Association for Behavior Analysis International

The Association for Behavior Analysis International® (ABAI) is a nonprofit membership organization with the mission to contribute to the well-being of society by developing, enhancing, and supporting the growth and vitality of the science of behavior analysis through research, education, and practice.


40th Annual Convention; Chicago, IL; 2014

Event Details

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Symposium #78
Why Do Dogs Engage Socially with Other Dogs and with Humans? Operant Aspects of Conspecific and Heterospecific Social Behavior in Dogs
Saturday, May 24, 2014
4:00 PM–4:50 PM
W182 (McCormick Place Convention Center)
Area: AAB/EAB; Domain: Basic Research
Chair: Alexandra Protopopova (University of Florida)

Social behavior in dogs has received attention from ethologists but less attention from behavior analysts. Thus, despite a general interest in dog play and dog-human interactions, the variables that control and produce such ubiquitous behaviors are not clearly delineated. In the three papers presented in this symposium, we address common dog behaviors that, despite being common, have not been typically explored in a behavior analytic fashion. Conspecific (dog-dog play) and heterospecific (human-dog) interactions are investigated using behavioral techniques to elucidate the variables that produce dog-dog and human-dog social interactions. Mehrkam and Wynne investigated the role of human attention for conspecific dog play, teasing apart antecedent and consequent functions for dog play. Feuerbacher and Wynne investigated dogs' preferences for types of human social interaction and whether owner return after an absence functions as a reinforcer for dogs. Finally, Muir and Feuerbacher investigated whether dogs who show separation related problem behavior are more sensitive to human attention as a reinforcer than dogs not showing such problem behavior.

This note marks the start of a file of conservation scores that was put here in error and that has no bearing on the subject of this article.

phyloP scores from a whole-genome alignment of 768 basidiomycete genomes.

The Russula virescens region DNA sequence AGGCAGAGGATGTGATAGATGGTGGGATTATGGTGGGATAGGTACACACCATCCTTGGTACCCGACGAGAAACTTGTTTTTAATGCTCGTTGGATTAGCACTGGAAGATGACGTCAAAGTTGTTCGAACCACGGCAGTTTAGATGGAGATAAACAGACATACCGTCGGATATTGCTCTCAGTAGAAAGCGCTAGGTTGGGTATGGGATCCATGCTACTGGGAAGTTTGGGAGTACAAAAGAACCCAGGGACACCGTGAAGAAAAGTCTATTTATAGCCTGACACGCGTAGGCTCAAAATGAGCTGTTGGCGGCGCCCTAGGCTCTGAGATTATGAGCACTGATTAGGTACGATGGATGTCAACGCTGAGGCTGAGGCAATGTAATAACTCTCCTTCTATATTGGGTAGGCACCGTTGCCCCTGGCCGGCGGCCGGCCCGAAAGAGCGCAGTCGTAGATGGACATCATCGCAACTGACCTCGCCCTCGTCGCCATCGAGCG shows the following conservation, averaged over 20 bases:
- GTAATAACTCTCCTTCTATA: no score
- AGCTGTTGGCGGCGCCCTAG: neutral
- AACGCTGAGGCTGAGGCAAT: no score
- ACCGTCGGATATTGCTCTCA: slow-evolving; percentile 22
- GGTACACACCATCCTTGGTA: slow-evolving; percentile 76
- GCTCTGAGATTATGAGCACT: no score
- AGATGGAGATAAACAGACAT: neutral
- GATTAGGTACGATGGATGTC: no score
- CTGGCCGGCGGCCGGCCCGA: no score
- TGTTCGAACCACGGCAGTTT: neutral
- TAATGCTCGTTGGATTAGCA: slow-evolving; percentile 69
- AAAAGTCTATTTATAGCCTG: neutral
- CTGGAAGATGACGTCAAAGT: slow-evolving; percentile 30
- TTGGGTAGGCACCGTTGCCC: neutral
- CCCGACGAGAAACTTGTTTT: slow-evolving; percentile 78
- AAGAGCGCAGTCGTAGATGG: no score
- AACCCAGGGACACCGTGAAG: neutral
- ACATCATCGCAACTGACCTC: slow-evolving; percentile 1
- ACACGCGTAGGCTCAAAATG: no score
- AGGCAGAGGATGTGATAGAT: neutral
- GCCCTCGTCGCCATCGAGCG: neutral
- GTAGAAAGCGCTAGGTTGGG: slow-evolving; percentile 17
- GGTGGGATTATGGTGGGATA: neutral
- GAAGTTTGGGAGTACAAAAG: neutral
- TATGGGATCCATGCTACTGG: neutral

Keyword(s): dog, play, social behavior, social reinforcement

Identifying Potential Controlling Variables of Social Play in the Domestic Dog

LINDSAY MEHRKAM (University of Florida), Clive Wynne (Arizona State University)

Play in nonhuman animals is of great interest to animal behaviorists, but proves difficult to study scientifically due to a lack of knowledge about the immediate stimuli that influence play (Bekoff & Byers, 1998; Burghardt, 2005). Domestic dogs are widely cited as a species that engage in play at high levels and are accessible, and regularly engage in social play in the presence of their caretakers, especially when caretaker attention is available (Mehrkam, Verdi & Wynne, in press; Mehrkam & Wynne, under review). We aimed to determine if the relationship between owner attention and social play could be accounted for using a behavior analytic approach. We conducted three experiments to determine if owner attention serves as a discriminative stimulus, establishing operation, or a reinforcer for social play in dogs. In addition, a functional analysis was conducted of social play in which various antecedents and consequences were presented that would be expected to increase social play levels. Finally, we investigated whether breed influenced the topography and motivation to engage in social play. Our results indicate that social play is highly sensitive to environmental variables; the specific role of owner attention is highly dependent on individual intraspecific and interspecific relationships.